All through the night, Lakisha Jenkins and her boyfriend had been in their Oxon Hill apartment, arguing.
As Monday morning broke and the fighting continued, police said, the woman’s 14-year-old son and his brother tried to get the boyfriend, Sean Crawford, who was armed with a kitchen knife, out of the master bedroom, where the couple at one point had been barricaded.
But as the brothers forced their way into the bedroom to come to their mother’s aid, the boyfriend went after them, according to Prince George’s County police.
The 14-year-old, Keyshaun Mason, was fatally stabbed in the chest and his 18-year-old brother knifed in the shoulder by a man who for decades has struggled with mental-health issues, according to court records and the man’s family.
The man, Sean Crawford, 48, also has been the object of numerous peace orders by women who claimed to have been stalked or assaulted by him, court files show. In many instances, he was ordered to attend counseling or receive psychological treatment, court documents show.
Crawford has been charged with first-degree murder as Mason’s family and classmates mourn the Potomac High School freshman known for his broad smile and love of football.
“He would do whatever he could possibly do if he cared about you,” Mason’s mother, 39, said Tuesday. “They did what they felt was needed to see if I was safe.”
Jenkins declined to discuss the details of the dispute that brought police to her apartment on Audrey Lane on Monday morning.
She said that she and Crawford had been in a relationship for a “short time” and that she wanted to help him.
“You never think that helping someone will end up in this way,” Jenkins said. “From my heart, I felt I could be of help.”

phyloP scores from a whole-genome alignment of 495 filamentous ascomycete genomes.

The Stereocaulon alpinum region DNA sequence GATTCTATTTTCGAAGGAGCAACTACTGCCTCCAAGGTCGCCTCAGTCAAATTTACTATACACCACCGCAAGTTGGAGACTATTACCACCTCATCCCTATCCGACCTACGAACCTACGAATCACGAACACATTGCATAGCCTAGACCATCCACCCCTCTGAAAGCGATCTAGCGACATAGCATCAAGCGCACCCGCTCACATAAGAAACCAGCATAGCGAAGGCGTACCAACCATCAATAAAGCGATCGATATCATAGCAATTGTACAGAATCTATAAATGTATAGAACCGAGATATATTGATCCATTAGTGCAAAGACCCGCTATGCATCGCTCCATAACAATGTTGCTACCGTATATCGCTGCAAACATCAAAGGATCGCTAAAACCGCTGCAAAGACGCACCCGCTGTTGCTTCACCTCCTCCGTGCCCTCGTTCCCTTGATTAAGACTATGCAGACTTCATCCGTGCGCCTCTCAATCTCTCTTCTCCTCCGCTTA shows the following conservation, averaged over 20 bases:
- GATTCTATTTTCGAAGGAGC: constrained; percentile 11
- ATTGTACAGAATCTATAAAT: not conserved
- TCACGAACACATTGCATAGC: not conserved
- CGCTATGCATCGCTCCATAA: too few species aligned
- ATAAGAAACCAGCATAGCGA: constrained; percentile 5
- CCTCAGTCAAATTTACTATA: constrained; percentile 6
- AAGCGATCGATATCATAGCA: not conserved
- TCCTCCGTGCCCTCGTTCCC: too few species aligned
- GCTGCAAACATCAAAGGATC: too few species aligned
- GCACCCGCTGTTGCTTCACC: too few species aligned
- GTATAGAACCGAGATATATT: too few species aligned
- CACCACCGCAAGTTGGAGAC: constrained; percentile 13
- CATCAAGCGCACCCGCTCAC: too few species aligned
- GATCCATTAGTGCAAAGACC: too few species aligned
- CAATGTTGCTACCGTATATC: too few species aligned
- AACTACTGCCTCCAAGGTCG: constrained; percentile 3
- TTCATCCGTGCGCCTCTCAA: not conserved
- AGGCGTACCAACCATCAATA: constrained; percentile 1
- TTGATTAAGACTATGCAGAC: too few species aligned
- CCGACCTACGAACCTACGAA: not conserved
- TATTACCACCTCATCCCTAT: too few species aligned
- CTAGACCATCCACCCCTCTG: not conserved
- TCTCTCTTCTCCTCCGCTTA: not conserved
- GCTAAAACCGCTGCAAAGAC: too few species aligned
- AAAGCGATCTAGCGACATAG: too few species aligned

A day after Mason’s death, Jenkins and other family members gathered outside Mason’s high school to thank students who have shown an outpouring of support for the family.
“He was a hero,” said Tyrece Jones, a friend of Mason’s and also a Potomac student. “I respect what he did, because he was protecting [his] mother.”
Crawford’s father, Howard Crawford, said his son has a history of mental illness and substance abuse dating to his son’s early 20s. But every time his family persuaded Sean Crawford to seek treatment, his father said, he would sign himself out of the hospital or stop taking his medications.
“As many times as [he] was able to sign himself out, [he] would,” Howard Crawford said. He “wanted to get away from it. [He] felt there was a stigma on it.”
After years of trying to get help for his son, Howard Crawford said, they drifted apart. His son would threaten violence or revenge when relatives attempted to get him medical help, Howard Crawford said.
“He never thought he had problems,” said his father, 80. “He thought we did it out of meanness.”
Howard Crawford, who said he hadn’t seen his son in 20 years, said Sean Crawford had difficulties holding down jobs and often was homeless. He said he had worried that his son’s personality issues might erupt into violence against others, but he didn’t know it would end up with the police accusing his son of slaying a 14-year-old.
Mason’s brother has been released from the hospital and is staying with his father, Jenkins said. Sean Crawford is jailed and faces a bond hearing on Wednesday.
Mason’s death has devastated his mother, she said. After speaking with reporters outside Mason’s high school Tuesday afternoon, Jenkins collapsed in the parking lot in tears and had to be helped up.
“I loved Keyshaun’s drive,” Jenkins said. “A lot of people loved him.”
Mason loved football, playing running back and safety for the Patuxent Rhinos, relatives said.
“He wanted to make it to the NFL,” said his aunt, Carvetta Mason, 33. “He didn’t even get a chance to shine.”
A candlelight vigil is planned for Friday evening outside the family’s apartment, and there has been an outpouring of support on social media from Mason’s friends and classmates, who called him “Sway.”
“It’s sad that a child has got to lose his life by protecting his mother, and now he’s not here,” Carvetta Mason said. “He’s going to be missed.”
Jennifer Jenkins contributed to this report.